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Computer virus locks up American law firm’s files

February 27, 2014 By: TimLemieux Category: Fraud prevention, Technology

The ABA Journal has a story about a law firm falling victim to a cyber attack that locked up the firm’s computer files for ransom. Here’s the text of the article:

The good news: No law firm or client data was taken.

The bad news: Attorney Paul Goodson and his staff can’t access his Charlotte, N.C., law firm’s files after they were locked up by a computer virus, WSOC reports.

Like other businesses in the city, the firm was targeted via email. Once an attachment was opened, the Crypto Locker virus took over. Thousands of documents stored on his computer were made inaccessible, he tells the station, explaining: “It was actually an email that looked like it was coming from our phone system because our system sends voice mail messages as an attachment.”

When his information technology department couldn’t resolve the problem, Goodson tried to pay the $300 fee hackers had demanded to get his files unscrambled. But by then, the ransom offer had expired.

Detectives with the Charlotte-Mecklenburg police department don’t recommend making such payments but say they know of at least 30 cases in which the ransom was paid and the files were released. Meanwhile, the hackers reportedly have made some $30 million through the scheme.

Police say businesses that haven’t yet been targeted can protect themselves by doing regular file back-ups. They also recommend immediately turning off any infected computer and disconnecting it from the office network.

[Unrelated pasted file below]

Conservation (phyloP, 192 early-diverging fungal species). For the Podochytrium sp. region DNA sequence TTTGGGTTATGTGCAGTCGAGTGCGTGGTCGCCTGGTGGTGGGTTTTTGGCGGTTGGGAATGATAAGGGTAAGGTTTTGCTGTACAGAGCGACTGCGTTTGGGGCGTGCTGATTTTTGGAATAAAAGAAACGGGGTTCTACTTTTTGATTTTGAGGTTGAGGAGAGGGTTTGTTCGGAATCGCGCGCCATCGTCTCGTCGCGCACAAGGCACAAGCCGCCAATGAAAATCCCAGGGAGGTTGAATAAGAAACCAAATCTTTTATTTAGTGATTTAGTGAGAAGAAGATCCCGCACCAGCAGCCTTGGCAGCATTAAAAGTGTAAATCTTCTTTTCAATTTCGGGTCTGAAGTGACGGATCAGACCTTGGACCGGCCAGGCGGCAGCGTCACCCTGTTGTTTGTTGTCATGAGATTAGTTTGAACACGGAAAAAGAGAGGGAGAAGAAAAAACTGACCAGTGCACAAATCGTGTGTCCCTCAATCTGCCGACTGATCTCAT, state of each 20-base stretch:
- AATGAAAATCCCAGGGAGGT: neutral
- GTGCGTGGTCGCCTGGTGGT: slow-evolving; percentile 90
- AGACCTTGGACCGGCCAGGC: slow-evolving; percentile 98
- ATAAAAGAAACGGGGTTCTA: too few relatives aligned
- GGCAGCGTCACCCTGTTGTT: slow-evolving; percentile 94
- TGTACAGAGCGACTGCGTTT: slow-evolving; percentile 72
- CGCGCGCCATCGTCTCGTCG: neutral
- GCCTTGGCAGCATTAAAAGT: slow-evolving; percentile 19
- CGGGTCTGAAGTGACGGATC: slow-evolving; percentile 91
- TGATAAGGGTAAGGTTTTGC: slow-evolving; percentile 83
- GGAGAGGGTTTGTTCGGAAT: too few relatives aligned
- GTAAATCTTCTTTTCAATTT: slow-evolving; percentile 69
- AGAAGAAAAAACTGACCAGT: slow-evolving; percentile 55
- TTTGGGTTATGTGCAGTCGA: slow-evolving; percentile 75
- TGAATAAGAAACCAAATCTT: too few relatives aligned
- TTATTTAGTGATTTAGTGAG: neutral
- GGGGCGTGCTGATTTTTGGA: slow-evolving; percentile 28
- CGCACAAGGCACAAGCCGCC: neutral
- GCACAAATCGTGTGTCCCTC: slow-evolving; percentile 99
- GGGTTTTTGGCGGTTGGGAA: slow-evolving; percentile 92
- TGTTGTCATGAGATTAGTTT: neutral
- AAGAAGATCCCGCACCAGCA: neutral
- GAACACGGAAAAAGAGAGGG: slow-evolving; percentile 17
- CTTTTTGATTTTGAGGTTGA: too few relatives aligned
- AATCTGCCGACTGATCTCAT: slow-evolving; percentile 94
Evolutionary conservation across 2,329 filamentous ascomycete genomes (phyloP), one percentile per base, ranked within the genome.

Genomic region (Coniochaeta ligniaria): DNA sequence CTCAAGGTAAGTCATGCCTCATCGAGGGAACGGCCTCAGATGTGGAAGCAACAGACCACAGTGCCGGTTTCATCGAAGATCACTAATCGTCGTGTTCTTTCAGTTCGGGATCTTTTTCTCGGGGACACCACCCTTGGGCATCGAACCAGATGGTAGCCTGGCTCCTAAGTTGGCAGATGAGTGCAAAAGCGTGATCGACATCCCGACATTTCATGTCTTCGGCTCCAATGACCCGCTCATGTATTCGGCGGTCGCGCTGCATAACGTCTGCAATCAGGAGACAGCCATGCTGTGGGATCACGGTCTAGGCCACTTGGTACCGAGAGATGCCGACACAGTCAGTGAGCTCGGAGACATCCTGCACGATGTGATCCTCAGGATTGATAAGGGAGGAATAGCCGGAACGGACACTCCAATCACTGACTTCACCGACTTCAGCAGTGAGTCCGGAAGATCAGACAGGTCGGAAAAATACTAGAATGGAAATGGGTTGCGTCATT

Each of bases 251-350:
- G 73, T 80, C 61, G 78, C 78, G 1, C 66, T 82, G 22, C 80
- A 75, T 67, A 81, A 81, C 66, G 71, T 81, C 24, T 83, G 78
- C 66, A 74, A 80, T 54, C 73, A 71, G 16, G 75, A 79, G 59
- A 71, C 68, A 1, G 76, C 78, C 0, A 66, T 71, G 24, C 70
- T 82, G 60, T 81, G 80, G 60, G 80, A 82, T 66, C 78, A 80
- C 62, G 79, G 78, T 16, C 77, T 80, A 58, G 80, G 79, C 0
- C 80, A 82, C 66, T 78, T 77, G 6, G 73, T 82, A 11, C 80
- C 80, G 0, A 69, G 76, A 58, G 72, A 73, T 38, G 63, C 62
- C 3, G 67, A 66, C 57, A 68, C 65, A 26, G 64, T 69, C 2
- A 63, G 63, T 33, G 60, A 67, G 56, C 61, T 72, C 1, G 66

“Ransomware” infections are becoming much more common recently and are usually spread by infected email attachments or website links that trigger a download. The most common type, Cryptolocker, will scramble all the data files on your computer with virtually unbreakable encryption. You learn you are infected when a pop-up window tells you that your data has been scrambled and will be deleted unless you pay a ransom within a very short period of time, typically 48 hours or so. The ransom is typically in the range of $100 to $300 and payable only in Bitcoins, a type of virtual currency that makes payments untraceable. It is a relatively low amount so you have an incentive to pay it as a nuisance; but as you are dealing with criminals, paying it does not guarantee that you will get your data back.

This story serves as a reminder to be vigilant about email attachments and the risks they can pose, as explained in the articles Avoid the Dangers of Email and Would You Take the Bait in a Phishing Scam? from the latest issue Cybercrime issue of LAWPRO Magazine.

And from the same issue, this article explains the importance of Being Ready with an Incident Response Plan.

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